Another week, another TVM scenario for you!  You can use any financial calculator to do these, but if you want the BEST, you can get our 10bii Financial Calculator for iPhone/iPad, Android, or Mac!

This week we’re going to figure out how much I’ll still owe on my mortgage in a decade if I loaned out the inheritance I received from Aunt Matilda and used the resulting payments to pay it down faster.

If you haven’t checked out the last two articles yet about paying down your mortgage and investing vs paying down, I encourage you to do so – those articles build up to this one.


THE SCENARIO:

Building off the last couple of articles, we’re going to stick with my mortgage.  To recap, here are the pertinent details:

I put $100,000 down and borrowed $350,000 to buy a house 34 months ago.  The mortgage amortizes fully over 30 years, has monthly payments of $2,241.09,and the rate is 6.625%.  I still owe $338,465.83, and thanks to a generous inheritance from my late Aunt Matilda, I have $100,000 to use to help me with my mortgage.

I’m going to imagine myself 10 years in the future, and figure out what my situation looks like if I handle things in different ways.

For these problems, I’m going to assume that I lend my inheritance to a business, and I get paid monthly at an interest rate of 12% (after taxes) for 10 years.  I’ll use the payments I receive to increase the payments I make to the bank, and thus pay down my mortgage faster.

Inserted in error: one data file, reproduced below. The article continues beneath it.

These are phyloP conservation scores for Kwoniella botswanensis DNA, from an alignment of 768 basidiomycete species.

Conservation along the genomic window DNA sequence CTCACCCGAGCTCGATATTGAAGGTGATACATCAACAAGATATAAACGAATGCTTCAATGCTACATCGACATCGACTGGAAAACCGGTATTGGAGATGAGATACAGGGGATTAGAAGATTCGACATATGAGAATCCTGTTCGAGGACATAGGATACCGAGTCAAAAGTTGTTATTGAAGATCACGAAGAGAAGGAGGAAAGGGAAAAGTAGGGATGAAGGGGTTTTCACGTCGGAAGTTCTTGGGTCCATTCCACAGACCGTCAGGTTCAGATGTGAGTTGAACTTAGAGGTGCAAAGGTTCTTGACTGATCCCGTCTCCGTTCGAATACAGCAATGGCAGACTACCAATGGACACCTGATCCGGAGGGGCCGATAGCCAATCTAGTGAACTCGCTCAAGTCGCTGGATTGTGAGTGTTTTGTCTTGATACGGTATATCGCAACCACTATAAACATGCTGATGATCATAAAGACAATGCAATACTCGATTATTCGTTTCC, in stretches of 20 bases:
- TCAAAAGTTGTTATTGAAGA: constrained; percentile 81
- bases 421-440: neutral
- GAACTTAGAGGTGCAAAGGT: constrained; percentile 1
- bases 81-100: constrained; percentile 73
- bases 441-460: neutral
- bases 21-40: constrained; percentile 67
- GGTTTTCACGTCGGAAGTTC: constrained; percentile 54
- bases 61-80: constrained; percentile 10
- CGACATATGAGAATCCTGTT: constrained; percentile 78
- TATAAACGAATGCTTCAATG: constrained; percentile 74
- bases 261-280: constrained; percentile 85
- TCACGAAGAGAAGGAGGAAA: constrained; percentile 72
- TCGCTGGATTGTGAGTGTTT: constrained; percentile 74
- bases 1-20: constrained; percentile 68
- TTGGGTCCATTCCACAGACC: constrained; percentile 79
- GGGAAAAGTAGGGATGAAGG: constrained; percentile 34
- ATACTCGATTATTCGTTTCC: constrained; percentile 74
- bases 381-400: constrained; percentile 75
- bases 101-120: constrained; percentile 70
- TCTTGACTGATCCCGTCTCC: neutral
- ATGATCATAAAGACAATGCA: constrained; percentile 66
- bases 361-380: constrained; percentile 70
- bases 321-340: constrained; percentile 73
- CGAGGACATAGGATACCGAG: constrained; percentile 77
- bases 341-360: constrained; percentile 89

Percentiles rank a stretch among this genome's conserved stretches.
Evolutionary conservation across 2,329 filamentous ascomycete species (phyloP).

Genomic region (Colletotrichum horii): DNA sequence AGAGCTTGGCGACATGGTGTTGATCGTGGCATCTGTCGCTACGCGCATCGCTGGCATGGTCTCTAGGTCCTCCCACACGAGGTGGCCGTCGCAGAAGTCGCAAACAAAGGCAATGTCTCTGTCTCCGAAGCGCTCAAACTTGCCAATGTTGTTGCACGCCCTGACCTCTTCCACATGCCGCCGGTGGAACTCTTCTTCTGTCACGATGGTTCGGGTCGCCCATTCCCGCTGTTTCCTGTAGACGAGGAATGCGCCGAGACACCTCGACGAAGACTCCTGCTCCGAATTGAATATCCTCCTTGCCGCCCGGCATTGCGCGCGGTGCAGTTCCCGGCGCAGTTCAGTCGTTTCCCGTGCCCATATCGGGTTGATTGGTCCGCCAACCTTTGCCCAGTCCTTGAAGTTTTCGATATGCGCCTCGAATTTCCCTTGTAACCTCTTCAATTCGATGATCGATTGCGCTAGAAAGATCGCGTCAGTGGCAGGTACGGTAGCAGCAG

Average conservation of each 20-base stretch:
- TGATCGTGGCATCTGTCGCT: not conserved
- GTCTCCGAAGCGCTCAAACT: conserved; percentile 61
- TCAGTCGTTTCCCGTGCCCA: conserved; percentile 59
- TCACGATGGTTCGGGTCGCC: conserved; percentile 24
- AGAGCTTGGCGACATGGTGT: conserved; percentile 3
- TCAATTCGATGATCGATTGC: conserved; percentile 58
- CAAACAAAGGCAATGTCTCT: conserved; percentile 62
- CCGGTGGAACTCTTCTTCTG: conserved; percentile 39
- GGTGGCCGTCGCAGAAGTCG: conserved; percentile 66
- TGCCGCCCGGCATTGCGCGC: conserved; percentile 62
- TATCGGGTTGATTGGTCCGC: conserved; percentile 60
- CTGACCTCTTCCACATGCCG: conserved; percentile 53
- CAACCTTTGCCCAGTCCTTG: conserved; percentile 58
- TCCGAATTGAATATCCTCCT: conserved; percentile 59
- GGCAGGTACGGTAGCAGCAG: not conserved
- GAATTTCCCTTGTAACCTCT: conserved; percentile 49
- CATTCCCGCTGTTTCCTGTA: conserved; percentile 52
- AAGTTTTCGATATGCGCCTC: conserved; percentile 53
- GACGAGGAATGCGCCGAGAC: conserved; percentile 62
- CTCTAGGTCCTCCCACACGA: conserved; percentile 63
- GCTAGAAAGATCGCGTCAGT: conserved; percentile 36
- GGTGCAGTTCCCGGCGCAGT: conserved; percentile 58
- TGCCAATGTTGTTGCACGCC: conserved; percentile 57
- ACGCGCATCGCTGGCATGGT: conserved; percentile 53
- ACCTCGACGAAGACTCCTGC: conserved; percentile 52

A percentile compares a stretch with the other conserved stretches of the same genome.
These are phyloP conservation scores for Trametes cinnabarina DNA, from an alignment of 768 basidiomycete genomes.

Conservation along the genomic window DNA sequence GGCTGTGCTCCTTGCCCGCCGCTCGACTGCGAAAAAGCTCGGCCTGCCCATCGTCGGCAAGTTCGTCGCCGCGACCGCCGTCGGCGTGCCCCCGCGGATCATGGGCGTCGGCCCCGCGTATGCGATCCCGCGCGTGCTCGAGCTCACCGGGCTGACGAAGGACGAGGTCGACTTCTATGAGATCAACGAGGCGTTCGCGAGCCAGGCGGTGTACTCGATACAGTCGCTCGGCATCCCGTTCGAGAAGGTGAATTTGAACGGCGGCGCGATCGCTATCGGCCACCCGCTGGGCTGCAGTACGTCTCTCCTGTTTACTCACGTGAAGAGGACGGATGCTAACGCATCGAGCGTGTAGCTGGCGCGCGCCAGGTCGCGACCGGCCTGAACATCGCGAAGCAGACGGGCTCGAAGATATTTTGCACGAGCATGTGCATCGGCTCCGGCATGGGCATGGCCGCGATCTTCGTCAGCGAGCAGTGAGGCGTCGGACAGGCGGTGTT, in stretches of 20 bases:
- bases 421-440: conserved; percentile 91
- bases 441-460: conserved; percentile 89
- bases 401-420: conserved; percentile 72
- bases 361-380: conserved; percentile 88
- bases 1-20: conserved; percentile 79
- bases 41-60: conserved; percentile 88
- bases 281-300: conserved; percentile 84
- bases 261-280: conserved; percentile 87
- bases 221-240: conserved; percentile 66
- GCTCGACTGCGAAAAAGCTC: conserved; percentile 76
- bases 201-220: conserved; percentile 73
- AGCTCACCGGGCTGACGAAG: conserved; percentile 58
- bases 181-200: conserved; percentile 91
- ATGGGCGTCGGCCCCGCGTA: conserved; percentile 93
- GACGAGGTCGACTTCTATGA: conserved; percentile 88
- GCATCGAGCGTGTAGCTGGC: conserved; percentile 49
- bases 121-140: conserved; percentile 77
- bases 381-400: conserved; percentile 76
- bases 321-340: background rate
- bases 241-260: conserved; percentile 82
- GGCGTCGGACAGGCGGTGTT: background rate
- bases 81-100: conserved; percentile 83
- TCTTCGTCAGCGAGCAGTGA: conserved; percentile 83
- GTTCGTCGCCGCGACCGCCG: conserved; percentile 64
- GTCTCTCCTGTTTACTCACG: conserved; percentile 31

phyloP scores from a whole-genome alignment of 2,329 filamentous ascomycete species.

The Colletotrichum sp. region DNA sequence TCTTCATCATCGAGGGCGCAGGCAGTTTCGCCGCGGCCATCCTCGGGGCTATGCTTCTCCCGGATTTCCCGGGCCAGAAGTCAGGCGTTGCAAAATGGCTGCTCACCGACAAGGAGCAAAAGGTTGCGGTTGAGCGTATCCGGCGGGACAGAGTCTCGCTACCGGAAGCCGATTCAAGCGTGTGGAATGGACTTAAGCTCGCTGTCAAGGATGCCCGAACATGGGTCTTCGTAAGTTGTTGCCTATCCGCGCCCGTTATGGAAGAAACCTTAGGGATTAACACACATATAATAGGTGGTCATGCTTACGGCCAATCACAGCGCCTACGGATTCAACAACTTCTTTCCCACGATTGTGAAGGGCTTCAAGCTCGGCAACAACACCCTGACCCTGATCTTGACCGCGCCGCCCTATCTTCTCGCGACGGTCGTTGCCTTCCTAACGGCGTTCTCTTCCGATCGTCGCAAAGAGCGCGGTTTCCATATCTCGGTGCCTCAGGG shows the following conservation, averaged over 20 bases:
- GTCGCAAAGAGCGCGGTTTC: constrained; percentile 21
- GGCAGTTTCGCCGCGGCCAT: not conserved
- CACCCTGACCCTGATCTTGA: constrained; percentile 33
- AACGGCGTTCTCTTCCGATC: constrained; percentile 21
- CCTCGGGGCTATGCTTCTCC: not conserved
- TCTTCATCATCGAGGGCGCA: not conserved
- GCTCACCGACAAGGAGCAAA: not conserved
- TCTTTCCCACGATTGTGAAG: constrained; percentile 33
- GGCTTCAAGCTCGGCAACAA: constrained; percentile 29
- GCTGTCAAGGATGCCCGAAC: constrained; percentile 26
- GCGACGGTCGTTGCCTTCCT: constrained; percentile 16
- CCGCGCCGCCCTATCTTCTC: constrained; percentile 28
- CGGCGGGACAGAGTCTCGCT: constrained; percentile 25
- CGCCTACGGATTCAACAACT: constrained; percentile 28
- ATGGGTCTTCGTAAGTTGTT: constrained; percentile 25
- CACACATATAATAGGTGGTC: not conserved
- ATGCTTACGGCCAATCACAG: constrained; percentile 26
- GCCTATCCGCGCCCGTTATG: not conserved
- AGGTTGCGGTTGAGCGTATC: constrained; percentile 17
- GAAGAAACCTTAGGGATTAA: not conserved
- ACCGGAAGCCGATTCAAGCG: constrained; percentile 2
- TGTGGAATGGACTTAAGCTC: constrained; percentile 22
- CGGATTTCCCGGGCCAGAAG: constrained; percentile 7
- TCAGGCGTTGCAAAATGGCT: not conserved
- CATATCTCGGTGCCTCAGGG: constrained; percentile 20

a) If the loan to the business is interest only, how much does it pay me every month?

b) If I increase my mortgage payment by this amount each month, how much do I still owe at the end of 10 years?

c) At the end of an interest-only loan, the entire amount loaned is paid back.  If I pay down my mortgage with that entire repayment lump-sum when I get it, how much do I owe on my mortgage?

d) If the loan to the business amortizes over 10 years, how much does it pay me every month?

e) If I increase my mortgage payment by this amount each month, how much do I still owe at the end of 10 years?


THE SOLUTION:

a) An interest-only loan is calculated with simple division: 12% annual rate divided by 12 months per year means that 1% of the loaned balance is paid to the lender each month.  In this case, that means that I get paid $1,000 per month.

b) N is 120, I/YR is 6.625%, PV is my current balance of $338,465.83, PMT is $3,241.09 (my normal payment of $2,241.09 plus my received loan payment of $1,000).  Solving for FV, I find that after 10 more years, I’ll owe $105,750.71.

c) At the end of the 10 years, I’ll get my $100,000 back.  When I use that to pay down my mortgage, I’ll only owe $5,750.71.

d) N is 120 (12 payments per year x 10 years), I/YR is 12%, PV is -$100,000, FV is 0 (my loan to the business amortizes fully).  Therefore, the loan pays me $1,434.71 each month.

e) N is 120, I/YR is 6.625%, PV is my current balance of $338,465.83, PMT is $3,675.80 (my normal payment of $2,241.09 plus my received loan payment of $1,434.71).  Solving for FV, I find that after 10 more years, I’ll owe $32,041.92.

Bonus question: Does it surprise you that the interest-only option, which pays you less each month, actually helps you to pay off more of your loan?  Why or why not?


Okay, that’s it!  No more “How much do I owe?” questions for a while, I promise!  If you have any questions, please feel free to leave a comment and ask.

See you next time!

Money Blog – The debt dance – lending to offset my payments
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